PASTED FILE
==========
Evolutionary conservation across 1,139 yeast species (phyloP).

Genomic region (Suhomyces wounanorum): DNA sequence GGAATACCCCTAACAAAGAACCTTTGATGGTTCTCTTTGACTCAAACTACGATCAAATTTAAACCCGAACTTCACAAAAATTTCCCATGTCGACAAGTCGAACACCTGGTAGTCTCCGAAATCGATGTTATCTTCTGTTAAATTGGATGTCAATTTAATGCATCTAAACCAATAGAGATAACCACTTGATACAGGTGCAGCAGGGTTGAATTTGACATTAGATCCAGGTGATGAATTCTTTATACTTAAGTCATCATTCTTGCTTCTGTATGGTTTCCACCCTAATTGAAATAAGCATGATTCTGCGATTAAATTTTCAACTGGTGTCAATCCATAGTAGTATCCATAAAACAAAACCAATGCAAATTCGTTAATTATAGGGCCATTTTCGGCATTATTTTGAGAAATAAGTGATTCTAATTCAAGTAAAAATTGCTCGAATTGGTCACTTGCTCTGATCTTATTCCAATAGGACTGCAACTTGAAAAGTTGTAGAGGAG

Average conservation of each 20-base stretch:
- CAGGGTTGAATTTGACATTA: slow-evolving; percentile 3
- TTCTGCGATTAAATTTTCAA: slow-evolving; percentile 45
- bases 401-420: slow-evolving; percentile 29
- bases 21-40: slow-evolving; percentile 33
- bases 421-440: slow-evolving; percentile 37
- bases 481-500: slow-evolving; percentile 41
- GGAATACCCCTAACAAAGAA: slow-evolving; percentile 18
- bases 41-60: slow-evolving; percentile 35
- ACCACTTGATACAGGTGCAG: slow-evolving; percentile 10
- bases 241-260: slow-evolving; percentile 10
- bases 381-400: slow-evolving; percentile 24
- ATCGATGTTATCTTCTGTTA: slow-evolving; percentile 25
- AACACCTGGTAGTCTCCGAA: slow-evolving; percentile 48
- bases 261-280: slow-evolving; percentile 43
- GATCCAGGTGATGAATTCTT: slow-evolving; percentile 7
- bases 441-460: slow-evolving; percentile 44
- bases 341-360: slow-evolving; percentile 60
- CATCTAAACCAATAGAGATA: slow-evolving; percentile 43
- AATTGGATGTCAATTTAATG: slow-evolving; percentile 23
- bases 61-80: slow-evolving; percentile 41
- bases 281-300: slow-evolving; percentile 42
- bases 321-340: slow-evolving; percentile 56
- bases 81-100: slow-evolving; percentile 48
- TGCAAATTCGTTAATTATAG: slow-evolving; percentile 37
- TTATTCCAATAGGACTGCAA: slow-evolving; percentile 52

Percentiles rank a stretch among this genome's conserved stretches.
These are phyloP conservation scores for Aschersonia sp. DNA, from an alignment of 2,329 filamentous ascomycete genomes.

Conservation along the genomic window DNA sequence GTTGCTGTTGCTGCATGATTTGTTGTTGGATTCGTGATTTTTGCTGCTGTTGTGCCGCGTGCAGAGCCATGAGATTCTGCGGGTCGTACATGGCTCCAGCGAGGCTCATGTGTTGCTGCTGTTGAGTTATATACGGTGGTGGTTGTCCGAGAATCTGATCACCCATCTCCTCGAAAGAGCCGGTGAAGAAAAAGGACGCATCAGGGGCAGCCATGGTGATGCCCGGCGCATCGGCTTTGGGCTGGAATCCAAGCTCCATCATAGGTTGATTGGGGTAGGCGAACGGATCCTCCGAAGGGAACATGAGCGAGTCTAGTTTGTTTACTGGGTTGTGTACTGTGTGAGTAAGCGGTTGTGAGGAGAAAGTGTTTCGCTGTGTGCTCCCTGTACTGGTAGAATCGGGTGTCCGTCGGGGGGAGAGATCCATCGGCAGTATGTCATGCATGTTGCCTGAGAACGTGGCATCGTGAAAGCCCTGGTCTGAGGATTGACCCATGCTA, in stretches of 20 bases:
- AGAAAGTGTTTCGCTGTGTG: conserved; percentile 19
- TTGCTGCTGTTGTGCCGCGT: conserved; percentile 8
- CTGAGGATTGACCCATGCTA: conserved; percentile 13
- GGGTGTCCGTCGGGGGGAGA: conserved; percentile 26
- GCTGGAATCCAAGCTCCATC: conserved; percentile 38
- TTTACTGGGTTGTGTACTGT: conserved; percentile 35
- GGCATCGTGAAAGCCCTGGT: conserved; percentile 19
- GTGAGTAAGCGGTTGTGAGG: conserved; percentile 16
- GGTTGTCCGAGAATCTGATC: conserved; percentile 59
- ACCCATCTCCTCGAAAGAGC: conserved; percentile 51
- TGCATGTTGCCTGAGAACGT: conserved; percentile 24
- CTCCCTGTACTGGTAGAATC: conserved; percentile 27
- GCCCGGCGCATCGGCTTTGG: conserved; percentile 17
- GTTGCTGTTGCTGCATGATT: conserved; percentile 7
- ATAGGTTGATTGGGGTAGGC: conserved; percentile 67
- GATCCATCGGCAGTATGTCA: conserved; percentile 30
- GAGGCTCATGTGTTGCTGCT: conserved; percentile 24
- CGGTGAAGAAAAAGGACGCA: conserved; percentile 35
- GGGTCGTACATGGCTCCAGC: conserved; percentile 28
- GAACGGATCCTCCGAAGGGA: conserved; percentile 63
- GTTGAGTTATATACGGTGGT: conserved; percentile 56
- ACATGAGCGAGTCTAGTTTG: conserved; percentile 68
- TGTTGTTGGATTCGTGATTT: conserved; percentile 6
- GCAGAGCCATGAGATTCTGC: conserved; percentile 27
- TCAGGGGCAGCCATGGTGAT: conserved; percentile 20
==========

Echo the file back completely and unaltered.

Evolutionary conservation across 1,139 yeast species (phyloP).

Genomic region (Suhomyces wounanorum): DNA sequence GGAATACCCCTAACAAAGAACCTTTGATGGTTCTCTTTGACTCAAACTACGATCAAATTTAAACCCGAACTTCACAAAAATTTCCCATGTCGACAAGTCGAACACCTGGTAGTCTCCGAAATCGATGTTATCTTCTGTTAAATTGGATGTCAATTTAATGCATCTAAACCAATAGAGATAACCACTTGATACAGGTGCAGCAGGGTTGAATTTGACATTAGATCCAGGTGATGAATTCTTTATACTTAAGTCATCATTCTTGCTTCTGTATGGTTTCCACCCTAATTGAAATAAGCATGATTCTGCGATTAAATTTTCAACTGGTGTCAATCCATAGTAGTATCCATAAAACAAAACCAATGCAAATTCGTTAATTATAGGGCCATTTTCGGCATTATTTTGAGAAATAAGTGATTCTAATTCAAGTAAAAATTGCTCGAATTGGTCACTTGCTCTGATCTTATTCCAATAGGACTGCAACTTGAAAAGTTGTAGAGGAG

Average conservation of each 20-base stretch:
- CAGGGTTGAATTTGACATTA: slow-evolving; percentile 3
- TTCTGCGATTAAATTTTCAA: slow-evolving; percentile 45
- bases 401-420: slow-evolving; percentile 29
- bases 21-40: slow-evolving; percentile 33
- bases 421-440: slow-evolving; percentile 37
- bases 481-500: slow-evolving; percentile 41
- GGAATACCCCTAACAAAGAA: slow-evolving; percentile 18
- bases 41-60: slow-evolving; percentile 35
- ACCACTTGATACAGGTGCAG: slow-evolving; percentile 10
- bases 241-260: slow-evolving; percentile 10
- bases 381-400: slow-evolving; percentile 24
- ATCGATGTTATCTTCTGTTA: slow-evolving; percentile 25
- AACACCTGGTAGTCTCCGAA: slow-evolving; percentile 48
- bases 261-280: slow-evolving; percentile 43
- GATCCAGGTGATGAATTCTT: slow-evolving; percentile 7
- bases 441-460: slow-evolving; percentile 44
- bases 341-360: slow-evolving; percentile 60
- CATCTAAACCAATAGAGATA: slow-evolving; percentile 43
- AATTGGATGTCAATTTAATG: slow-evolving; percentile 23
- bases 61-80: slow-evolving; percentile 41
- bases 281-300: slow-evolving; percentile 42
- bases 321-340: slow-evolving; percentile 56
- bases 81-100: slow-evolving; percentile 48
- TGCAAATTCGTTAATTATAG: slow-evolving; percentile 37
- TTATTCCAATAGGACTGCAA: slow-evolving; percentile 52

Percentiles rank a stretch among this genome's conserved stretches.
These are phyloP conservation scores for Aschersonia sp. DNA, from an alignment of 2,329 filamentous ascomycete genomes.

Conservation along the genomic window DNA sequence GTTGCTGTTGCTGCATGATTTGTTGTTGGATTCGTGATTTTTGCTGCTGTTGTGCCGCGTGCAGAGCCATGAGATTCTGCGGGTCGTACATGGCTCCAGCGAGGCTCATGTGTTGCTGCTGTTGAGTTATATACGGTGGTGGTTGTCCGAGAATCTGATCACCCATCTCCTCGAAAGAGCCGGTGAAGAAAAAGGACGCATCAGGGGCAGCCATGGTGATGCCCGGCGCATCGGCTTTGGGCTGGAATCCAAGCTCCATCATAGGTTGATTGGGGTAGGCGAACGGATCCTCCGAAGGGAACATGAGCGAGTCTAGTTTGTTTACTGGGTTGTGTACTGTGTGAGTAAGCGGTTGTGAGGAGAAAGTGTTTCGCTGTGTGCTCCCTGTACTGGTAGAATCGGGTGTCCGTCGGGGGGAGAGATCCATCGGCAGTATGTCATGCATGTTGCCTGAGAACGTGGCATCGTGAAAGCCCTGGTCTGAGGATTGACCCATGCTA, in stretches of 20 bases:
- AGAAAGTGTTTCGCTGTGTG: conserved; percentile 19
- TTGCTGCTGTTGTGCCGCGT: conserved; percentile 8
- CTGAGGATTGACCCATGCTA: conserved; percentile 13
- GGGTGTCCGTCGGGGGGAGA: conserved; percentile 26
- GCTGGAATCCAAGCTCCATC: conserved; percentile 38
- TTTACTGGGTTGTGTACTGT: conserved; percentile 35
- GGCATCGTGAAAGCCCTGGT: conserved; percentile 19
- GTGAGTAAGCGGTTGTGAGG: conserved; percentile 16
- GGTTGTCCGAGAATCTGATC: conserved; percentile 59
- ACCCATCTCCTCGAAAGAGC: conserved; percentile 51
- TGCATGTTGCCTGAGAACGT: conserved; percentile 24
- CTCCCTGTACTGGTAGAATC: conserved; percentile 27
- GCCCGGCGCATCGGCTTTGG: conserved; percentile 17
- GTTGCTGTTGCTGCATGATT: conserved; percentile 7
- ATAGGTTGATTGGGGTAGGC: conserved; percentile 67
- GATCCATCGGCAGTATGTCA: conserved; percentile 30
- GAGGCTCATGTGTTGCTGCT: conserved; percentile 24
- CGGTGAAGAAAAAGGACGCA: conserved; percentile 35
- GGGTCGTACATGGCTCCAGC: conserved; percentile 28
- GAACGGATCCTCCGAAGGGA: conserved; percentile 63
- GTTGAGTTATATACGGTGGT: conserved; percentile 56
- ACATGAGCGAGTCTAGTTTG: conserved; percentile 68
- TGTTGTTGGATTCGTGATTT: conserved; percentile 6
- GCAGAGCCATGAGATTCTGC: conserved; percentile 27
- TCAGGGGCAGCCATGGTGAT: conserved; percentile 20